Microsoft Office 'all in one, with extras' debuts on iOS and Android

Published by at

Office is a staple on Windows phones, of course, and a reason why Lumias have been much loved over the years. But it's worth noting that not only has Microsoft developed the individual Office components into successful standalone applications on other platforms, but as of this week has made available an 'all in one' super-app with all of Office's 'mobile' functionality, plus a number of really useful extras. All behind a single icon!

Microsoft says, of the Office suite/app:

The Office app delivers several key benefits including:

  • Combining Word, Excel, and PowerPoint in a way that simplifies the experience with fewer apps to download or switch between. It requires far less phone storage than installing individual apps while maintaining virtually all the capabilities of the existing mobile apps people already know and use.
  • Integrating our Lens technology to unlock the power of the camera with capabilities like converting images into editable Word and Excel documents, scanning PDFs, and capturing whiteboards with automatic digital enhancements to make the content easier to read.
  • Adding new functionality for common tasks people often encounter when working on a phone—things like making quick notes, signing PDFs, scanning QR codes, and transferring files between devices.

For people with the standalone Word, Excel and PowerPoint applications installed, they can now be uninstalled.

Some screens of this new integrated suite/app in action:


A typical Office home screen, here on my iPhone 11 Pro, with recent documents and Sticky Notes. Please be aware though that the latter are nothing to do with OneNote - integration with that would be even more useful. But Sticky Notes is becoming more widely used in Windows on modern Desktop instances, so good to see this here, at least. (right) Editing a Word document, note the toolbar at the top.


With the formatting bar popped up and expanded and setting attributes for selected text; (right) an extra actions card is available for every document when editing, including saving, sharing and printing.


Office's Excel module in landscape mode, just for a change, working OK, though you wouldn't want to edit a big spreadsheet this way, I think! (Note that the numbers are made up - I don't earn this sort of money!)


The home Actions pane includes this raft of useful extras, with functions that are usually seen in Office Lens - image OCR, including tables, signing PDFs, creating PDFs from various input, these are seriously interesting extras; (right) tapping the bit + control on the Office home page gives these three ways to start creating something new. Note that 'Lens' is effectively the full Office Lens (so that's another utility that really can be uninstalled).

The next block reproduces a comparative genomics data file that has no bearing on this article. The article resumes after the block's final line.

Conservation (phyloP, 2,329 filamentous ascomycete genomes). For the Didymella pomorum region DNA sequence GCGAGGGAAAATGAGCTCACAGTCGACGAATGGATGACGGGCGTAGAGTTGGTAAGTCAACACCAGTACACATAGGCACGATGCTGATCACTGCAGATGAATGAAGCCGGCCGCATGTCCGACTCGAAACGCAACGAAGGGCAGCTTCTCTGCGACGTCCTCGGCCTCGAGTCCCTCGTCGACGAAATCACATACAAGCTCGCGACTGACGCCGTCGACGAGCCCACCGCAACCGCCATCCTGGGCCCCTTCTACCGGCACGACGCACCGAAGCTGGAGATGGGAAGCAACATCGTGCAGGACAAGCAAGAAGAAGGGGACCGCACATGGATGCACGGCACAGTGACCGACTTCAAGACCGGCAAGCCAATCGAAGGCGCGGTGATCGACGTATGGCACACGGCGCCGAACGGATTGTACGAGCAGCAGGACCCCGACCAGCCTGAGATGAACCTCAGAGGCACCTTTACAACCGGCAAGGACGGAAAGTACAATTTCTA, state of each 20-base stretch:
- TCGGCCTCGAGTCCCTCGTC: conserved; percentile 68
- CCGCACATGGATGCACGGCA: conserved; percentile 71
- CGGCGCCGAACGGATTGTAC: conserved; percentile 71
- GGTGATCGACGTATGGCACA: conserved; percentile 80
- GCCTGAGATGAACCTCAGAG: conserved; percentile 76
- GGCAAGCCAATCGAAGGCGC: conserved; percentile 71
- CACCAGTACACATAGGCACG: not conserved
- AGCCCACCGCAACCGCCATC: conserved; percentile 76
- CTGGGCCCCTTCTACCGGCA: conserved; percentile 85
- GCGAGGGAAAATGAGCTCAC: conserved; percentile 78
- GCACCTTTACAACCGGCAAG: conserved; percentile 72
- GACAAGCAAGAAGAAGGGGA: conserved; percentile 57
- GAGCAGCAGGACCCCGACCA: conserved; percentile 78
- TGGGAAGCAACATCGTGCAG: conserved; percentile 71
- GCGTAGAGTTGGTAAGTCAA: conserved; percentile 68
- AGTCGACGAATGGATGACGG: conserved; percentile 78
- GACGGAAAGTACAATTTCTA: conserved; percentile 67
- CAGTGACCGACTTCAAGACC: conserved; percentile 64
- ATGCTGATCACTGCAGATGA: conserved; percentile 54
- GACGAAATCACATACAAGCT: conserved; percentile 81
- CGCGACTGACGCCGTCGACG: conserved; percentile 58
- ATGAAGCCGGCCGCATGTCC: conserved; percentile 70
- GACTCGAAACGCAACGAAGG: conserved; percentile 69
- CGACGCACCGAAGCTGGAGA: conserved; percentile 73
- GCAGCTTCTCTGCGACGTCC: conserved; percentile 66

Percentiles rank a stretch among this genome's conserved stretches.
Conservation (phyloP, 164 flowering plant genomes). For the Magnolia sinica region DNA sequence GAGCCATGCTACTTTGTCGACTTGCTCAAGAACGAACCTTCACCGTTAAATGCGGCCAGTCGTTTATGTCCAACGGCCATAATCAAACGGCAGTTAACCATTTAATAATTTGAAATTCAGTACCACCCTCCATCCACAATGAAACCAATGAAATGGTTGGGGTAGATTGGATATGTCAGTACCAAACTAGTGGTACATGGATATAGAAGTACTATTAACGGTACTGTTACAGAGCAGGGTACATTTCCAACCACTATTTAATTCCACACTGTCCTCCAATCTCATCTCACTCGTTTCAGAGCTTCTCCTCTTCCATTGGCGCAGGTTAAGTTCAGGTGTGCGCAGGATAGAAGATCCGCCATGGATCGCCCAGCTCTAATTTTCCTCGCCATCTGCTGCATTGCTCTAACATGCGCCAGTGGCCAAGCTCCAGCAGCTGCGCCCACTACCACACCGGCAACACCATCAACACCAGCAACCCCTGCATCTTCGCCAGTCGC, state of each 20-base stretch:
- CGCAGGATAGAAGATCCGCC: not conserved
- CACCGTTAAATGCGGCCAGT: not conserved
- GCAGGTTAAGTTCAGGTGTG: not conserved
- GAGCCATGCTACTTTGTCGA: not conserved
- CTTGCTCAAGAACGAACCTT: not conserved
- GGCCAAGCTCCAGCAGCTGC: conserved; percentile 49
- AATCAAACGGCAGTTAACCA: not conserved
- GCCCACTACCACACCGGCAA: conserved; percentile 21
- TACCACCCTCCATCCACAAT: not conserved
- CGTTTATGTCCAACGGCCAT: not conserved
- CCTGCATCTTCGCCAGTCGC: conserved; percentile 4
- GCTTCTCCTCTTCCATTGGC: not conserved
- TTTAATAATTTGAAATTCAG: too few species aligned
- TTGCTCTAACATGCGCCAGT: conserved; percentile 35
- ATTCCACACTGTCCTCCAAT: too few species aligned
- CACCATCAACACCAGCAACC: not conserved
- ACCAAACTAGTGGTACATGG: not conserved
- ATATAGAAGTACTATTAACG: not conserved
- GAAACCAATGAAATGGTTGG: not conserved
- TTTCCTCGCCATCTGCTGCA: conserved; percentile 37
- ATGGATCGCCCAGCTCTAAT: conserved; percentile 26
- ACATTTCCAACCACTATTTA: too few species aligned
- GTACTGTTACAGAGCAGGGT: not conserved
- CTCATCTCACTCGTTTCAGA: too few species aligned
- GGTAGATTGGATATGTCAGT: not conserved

Yet another interesting function is as not only a PDF creator but a PDF reader, along with annotating tools, as shown here. 

There is a serious amount of integrated functionality in Microsoft Office on iOS and Android and I love it to bits. And I think you will too. If you're a big user of Office, Office Lens, Sticky Notes, or PDF tools in general on Windows 10 Mobile then look no further, this will help get established on iOS or Android very easily.

You can grab this on iPhones here, and on Android here. They're not revealed on searching as I write this, so the URLs are hidden until Microsoft presumably pushes a switch somewhere. It's all free, though the usual caveats over Office 365 subscriber-ship apply, no doubt, once you eventually push document editing beyond the phone screen and once you exhaust your free OneDrive storage allocation. (It's hard for me to test, as I'm signed in for '365' everywhere already!) Comments welcome if you spot major limitations for 'free' users.

[Update] The reliable Register tried it all on a non-365 account:

The app is free but extra features are available if you have paid for a qualifying Office 365 subscription. For example, in Word premium features include creating a multi-column layout, changing page orientation, tracking changes, and adding charts. If you try to use a premium feature, you get a prompt advertising Office 365. The list of premium features is buried in this page under Office Information.

Microsoft has promised to add more features, including dictation for Word, a card view in Excel, and conversion of outline notes to PowerPoint presentations. There's even a 'sizzle reel' for it. Again, I'm impressed: